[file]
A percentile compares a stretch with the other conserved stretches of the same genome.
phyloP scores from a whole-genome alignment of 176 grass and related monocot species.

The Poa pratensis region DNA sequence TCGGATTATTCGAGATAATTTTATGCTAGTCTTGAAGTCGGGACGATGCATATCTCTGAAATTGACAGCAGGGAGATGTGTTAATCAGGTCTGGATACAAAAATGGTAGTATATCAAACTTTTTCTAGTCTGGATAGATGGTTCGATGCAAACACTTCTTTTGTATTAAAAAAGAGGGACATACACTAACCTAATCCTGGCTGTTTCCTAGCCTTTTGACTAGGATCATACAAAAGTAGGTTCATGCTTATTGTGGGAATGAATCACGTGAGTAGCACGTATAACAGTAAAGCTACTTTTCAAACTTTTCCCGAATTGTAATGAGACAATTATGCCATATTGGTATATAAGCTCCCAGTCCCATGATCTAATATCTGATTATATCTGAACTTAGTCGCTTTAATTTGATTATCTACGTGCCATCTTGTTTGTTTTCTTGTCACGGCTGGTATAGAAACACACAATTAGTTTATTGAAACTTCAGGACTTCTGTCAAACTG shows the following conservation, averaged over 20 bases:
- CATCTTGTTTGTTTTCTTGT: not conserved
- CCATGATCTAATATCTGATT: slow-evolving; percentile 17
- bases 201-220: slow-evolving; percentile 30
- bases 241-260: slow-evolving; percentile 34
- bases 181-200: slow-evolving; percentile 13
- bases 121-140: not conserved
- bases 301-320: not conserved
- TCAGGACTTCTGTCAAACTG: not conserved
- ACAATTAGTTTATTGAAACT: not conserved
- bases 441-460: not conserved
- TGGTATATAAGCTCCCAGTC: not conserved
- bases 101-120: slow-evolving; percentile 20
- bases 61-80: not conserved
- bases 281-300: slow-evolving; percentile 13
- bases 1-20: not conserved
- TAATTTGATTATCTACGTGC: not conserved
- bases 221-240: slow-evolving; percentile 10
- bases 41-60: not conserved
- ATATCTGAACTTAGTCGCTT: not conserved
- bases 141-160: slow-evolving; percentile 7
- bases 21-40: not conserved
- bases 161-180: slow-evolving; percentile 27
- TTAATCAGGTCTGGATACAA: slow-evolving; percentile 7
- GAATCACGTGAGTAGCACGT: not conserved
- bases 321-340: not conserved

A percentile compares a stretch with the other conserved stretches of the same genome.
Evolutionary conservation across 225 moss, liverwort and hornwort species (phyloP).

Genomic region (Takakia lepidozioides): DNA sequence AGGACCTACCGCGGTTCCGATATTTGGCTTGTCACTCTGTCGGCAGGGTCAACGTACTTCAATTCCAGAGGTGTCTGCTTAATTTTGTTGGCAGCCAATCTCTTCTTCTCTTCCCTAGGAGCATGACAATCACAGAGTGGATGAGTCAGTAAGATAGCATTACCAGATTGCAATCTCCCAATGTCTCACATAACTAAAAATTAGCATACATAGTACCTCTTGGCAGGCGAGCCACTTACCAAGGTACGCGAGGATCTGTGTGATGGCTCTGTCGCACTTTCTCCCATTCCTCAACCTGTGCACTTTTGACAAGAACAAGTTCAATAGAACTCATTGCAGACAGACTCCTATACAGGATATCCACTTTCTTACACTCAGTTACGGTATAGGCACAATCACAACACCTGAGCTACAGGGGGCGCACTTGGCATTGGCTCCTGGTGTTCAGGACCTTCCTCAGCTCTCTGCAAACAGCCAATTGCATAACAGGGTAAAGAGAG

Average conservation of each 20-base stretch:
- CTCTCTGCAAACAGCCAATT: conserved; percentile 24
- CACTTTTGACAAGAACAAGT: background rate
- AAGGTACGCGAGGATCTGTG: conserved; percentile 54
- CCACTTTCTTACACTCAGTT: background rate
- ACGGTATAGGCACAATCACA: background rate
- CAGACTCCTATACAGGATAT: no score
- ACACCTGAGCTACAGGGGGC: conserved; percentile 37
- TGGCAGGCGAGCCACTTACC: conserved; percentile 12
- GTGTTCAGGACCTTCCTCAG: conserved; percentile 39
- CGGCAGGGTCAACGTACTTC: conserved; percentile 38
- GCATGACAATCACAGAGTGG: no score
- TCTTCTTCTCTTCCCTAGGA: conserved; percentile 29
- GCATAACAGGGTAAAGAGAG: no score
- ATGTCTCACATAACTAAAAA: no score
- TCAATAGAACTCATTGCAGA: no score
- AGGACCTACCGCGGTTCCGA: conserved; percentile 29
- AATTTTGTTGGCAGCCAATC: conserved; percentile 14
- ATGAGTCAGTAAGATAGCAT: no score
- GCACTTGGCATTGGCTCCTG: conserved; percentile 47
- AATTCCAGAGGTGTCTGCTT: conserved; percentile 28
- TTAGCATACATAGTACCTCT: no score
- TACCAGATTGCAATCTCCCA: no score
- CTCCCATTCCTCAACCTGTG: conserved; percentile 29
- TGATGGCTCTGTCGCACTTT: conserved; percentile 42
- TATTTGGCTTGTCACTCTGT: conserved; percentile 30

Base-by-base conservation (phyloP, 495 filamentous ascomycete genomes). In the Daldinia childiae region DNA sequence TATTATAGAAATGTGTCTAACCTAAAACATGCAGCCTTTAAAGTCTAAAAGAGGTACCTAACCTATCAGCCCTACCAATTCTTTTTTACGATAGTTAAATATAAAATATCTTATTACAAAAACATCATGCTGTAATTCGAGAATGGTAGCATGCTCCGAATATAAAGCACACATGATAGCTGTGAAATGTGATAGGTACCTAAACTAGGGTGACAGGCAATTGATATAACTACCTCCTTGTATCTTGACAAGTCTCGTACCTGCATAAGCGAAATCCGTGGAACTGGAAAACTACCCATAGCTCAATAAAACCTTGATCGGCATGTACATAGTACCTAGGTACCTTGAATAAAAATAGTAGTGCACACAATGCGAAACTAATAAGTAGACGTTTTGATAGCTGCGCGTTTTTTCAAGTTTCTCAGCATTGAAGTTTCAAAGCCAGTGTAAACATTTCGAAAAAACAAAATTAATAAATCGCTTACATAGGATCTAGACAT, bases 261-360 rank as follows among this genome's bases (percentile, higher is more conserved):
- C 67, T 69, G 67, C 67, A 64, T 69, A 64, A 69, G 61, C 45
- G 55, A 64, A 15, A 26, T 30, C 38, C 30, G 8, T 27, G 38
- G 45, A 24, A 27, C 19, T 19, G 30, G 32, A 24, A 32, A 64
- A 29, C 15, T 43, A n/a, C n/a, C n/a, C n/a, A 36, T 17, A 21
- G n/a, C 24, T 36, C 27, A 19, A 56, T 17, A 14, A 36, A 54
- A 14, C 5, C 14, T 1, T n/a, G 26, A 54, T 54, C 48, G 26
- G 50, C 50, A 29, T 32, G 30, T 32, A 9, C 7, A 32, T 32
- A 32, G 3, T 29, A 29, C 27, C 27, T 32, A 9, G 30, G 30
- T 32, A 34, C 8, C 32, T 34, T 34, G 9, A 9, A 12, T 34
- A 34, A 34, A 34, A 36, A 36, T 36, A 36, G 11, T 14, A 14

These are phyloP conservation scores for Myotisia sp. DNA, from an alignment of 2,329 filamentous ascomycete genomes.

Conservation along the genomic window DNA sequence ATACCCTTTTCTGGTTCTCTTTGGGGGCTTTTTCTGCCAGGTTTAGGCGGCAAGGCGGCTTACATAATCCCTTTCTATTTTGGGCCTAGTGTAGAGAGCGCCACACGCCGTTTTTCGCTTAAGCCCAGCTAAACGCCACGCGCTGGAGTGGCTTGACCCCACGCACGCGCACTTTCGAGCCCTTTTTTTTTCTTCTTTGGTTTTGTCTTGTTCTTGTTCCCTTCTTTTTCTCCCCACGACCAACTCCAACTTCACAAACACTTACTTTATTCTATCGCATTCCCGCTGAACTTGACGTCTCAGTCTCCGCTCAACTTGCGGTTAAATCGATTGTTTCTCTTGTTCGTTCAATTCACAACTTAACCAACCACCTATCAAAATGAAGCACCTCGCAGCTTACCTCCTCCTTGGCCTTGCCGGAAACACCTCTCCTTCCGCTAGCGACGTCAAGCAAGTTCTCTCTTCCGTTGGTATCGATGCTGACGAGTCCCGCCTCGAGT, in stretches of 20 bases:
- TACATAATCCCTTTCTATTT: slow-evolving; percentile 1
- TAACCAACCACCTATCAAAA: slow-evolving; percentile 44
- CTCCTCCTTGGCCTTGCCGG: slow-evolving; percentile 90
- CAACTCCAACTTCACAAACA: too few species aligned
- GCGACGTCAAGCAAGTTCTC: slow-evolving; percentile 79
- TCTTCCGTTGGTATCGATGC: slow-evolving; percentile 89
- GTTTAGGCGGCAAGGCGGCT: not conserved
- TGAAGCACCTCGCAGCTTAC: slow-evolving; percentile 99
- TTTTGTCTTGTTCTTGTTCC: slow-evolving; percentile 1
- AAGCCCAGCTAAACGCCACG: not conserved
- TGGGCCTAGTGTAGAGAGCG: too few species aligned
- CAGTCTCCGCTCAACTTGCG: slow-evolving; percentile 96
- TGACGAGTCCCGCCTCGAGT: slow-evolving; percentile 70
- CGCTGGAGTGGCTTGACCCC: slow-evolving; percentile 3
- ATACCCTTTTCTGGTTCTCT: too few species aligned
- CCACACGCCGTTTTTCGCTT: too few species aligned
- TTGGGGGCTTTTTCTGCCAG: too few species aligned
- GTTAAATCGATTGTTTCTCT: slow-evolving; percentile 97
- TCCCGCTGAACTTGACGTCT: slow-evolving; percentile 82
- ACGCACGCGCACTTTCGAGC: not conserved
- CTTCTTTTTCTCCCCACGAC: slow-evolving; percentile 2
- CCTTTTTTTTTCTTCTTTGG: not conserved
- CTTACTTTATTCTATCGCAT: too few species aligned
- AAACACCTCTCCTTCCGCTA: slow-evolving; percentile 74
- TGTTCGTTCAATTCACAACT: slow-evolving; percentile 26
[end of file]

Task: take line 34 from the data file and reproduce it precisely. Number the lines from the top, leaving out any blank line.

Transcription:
- CACTTTTGACAAGAACAAGT: background rate